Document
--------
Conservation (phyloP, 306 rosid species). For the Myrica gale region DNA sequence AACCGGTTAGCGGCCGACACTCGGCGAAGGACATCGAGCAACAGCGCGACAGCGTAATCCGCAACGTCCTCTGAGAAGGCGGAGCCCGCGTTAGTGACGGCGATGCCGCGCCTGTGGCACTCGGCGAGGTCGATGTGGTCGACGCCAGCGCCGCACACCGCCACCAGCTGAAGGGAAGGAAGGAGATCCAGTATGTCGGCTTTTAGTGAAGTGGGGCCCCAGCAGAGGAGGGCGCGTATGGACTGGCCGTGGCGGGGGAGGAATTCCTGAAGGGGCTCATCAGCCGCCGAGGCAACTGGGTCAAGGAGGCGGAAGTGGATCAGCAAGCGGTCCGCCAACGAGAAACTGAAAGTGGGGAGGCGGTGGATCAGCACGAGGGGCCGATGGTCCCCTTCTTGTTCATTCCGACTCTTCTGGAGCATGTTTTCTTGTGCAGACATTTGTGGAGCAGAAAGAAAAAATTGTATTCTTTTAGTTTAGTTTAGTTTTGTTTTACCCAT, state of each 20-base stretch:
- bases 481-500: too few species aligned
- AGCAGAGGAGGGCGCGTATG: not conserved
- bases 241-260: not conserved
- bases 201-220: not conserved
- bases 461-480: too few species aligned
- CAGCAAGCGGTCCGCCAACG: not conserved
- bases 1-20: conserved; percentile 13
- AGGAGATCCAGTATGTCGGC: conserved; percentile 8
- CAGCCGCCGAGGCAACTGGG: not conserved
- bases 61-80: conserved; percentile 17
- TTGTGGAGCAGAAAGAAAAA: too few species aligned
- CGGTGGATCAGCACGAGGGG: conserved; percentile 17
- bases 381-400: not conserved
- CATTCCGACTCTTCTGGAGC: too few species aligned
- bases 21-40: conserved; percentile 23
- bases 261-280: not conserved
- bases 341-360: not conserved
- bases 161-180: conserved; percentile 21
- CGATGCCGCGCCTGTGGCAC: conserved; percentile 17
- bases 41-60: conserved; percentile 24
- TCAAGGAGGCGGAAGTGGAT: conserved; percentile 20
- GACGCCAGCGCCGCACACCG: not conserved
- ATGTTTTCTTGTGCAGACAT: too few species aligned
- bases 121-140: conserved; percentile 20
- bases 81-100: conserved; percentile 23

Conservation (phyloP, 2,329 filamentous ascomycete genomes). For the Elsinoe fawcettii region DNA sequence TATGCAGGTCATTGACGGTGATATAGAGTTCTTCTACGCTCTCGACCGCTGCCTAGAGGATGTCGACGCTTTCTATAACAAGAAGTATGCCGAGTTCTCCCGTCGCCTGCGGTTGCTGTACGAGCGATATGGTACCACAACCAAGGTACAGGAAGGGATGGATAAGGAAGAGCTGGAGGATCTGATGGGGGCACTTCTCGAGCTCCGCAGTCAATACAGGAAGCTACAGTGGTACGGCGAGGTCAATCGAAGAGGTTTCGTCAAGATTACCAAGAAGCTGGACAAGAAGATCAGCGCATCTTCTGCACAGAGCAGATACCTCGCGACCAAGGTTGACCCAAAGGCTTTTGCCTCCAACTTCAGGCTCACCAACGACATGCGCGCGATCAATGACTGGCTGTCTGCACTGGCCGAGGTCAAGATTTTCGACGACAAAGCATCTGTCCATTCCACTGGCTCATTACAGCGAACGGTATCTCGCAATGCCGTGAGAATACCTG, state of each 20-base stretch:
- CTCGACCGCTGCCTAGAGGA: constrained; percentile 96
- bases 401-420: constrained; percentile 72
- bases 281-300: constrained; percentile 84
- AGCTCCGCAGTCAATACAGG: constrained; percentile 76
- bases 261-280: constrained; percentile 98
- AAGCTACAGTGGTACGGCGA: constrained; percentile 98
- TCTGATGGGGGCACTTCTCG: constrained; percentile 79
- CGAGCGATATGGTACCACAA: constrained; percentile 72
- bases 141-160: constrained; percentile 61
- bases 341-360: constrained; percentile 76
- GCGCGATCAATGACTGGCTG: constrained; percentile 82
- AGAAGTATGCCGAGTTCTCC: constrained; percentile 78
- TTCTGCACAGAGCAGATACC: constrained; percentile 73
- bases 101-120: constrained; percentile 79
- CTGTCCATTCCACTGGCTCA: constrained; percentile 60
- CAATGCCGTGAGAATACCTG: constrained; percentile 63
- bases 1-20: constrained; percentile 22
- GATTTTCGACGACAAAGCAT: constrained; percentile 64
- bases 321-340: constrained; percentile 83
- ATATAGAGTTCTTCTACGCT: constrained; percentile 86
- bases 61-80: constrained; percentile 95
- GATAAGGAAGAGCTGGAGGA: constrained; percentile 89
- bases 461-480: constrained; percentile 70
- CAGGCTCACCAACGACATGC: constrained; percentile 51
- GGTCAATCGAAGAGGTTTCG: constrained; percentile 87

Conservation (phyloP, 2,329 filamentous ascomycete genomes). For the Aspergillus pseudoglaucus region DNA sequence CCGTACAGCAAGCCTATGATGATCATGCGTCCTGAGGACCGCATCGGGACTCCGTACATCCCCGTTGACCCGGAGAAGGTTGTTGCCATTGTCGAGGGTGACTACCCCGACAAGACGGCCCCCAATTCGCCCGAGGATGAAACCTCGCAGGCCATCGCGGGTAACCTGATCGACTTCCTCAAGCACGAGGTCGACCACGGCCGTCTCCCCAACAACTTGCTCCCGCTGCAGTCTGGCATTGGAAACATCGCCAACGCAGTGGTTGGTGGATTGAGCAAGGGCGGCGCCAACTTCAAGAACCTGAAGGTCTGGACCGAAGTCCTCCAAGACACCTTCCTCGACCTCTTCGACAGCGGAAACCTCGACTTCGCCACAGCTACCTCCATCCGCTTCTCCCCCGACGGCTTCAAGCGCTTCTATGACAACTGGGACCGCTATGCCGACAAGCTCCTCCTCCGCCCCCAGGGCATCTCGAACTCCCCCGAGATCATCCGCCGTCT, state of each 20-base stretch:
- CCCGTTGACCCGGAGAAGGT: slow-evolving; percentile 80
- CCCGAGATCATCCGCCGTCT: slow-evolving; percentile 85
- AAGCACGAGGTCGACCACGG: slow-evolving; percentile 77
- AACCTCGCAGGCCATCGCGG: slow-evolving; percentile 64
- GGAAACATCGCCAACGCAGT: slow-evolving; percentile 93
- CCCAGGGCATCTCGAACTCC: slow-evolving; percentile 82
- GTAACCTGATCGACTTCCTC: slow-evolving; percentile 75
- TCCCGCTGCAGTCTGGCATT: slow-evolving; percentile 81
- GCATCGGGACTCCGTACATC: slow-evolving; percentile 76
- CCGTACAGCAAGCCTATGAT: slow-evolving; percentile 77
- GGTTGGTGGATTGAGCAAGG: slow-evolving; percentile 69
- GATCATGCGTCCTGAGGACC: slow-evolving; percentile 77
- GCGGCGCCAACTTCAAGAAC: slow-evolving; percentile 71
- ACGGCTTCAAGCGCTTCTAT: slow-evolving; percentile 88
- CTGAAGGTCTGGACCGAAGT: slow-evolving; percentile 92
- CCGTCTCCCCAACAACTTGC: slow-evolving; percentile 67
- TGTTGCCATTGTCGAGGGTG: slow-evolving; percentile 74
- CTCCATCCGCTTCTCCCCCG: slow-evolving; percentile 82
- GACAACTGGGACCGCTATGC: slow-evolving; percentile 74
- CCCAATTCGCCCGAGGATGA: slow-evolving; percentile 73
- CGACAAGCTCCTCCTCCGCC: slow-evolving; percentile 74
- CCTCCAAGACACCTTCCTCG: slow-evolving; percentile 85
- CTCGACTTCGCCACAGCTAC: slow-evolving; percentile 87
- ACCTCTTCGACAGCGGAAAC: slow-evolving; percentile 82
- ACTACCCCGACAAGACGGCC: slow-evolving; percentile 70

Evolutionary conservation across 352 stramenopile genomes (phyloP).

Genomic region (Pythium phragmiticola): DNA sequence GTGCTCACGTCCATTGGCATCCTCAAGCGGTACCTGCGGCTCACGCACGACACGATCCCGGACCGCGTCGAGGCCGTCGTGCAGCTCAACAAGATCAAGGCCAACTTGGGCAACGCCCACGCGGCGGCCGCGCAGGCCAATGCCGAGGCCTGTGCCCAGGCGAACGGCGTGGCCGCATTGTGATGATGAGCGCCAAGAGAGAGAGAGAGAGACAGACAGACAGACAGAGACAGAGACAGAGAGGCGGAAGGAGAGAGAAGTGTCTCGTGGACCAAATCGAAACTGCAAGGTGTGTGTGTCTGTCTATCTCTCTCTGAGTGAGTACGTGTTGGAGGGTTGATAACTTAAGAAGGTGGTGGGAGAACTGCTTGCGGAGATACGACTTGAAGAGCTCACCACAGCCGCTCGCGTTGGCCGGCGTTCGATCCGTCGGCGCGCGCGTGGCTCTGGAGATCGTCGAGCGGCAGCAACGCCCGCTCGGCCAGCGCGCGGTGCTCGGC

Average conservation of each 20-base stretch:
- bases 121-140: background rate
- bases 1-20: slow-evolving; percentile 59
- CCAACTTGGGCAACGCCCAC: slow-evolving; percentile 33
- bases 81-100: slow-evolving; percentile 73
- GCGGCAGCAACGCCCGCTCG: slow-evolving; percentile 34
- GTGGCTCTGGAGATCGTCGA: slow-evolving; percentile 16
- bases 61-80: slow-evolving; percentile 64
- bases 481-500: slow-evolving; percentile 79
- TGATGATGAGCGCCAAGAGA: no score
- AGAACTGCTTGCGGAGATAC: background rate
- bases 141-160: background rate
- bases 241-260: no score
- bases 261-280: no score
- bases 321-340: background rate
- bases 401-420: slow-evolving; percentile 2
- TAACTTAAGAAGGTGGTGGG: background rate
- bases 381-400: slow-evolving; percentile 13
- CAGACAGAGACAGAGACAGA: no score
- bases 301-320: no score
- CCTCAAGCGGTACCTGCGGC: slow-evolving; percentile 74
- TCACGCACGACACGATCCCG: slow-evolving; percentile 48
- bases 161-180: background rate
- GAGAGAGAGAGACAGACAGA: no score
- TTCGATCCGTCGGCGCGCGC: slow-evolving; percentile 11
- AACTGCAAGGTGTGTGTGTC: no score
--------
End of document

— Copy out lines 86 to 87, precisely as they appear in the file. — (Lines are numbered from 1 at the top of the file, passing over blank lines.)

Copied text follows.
- GCGGCAGCAACGCCCGCTCG: slow-evolving; percentile 34
- GTGGCTCTGGAGATCGTCGA: slow-evolving; percentile 16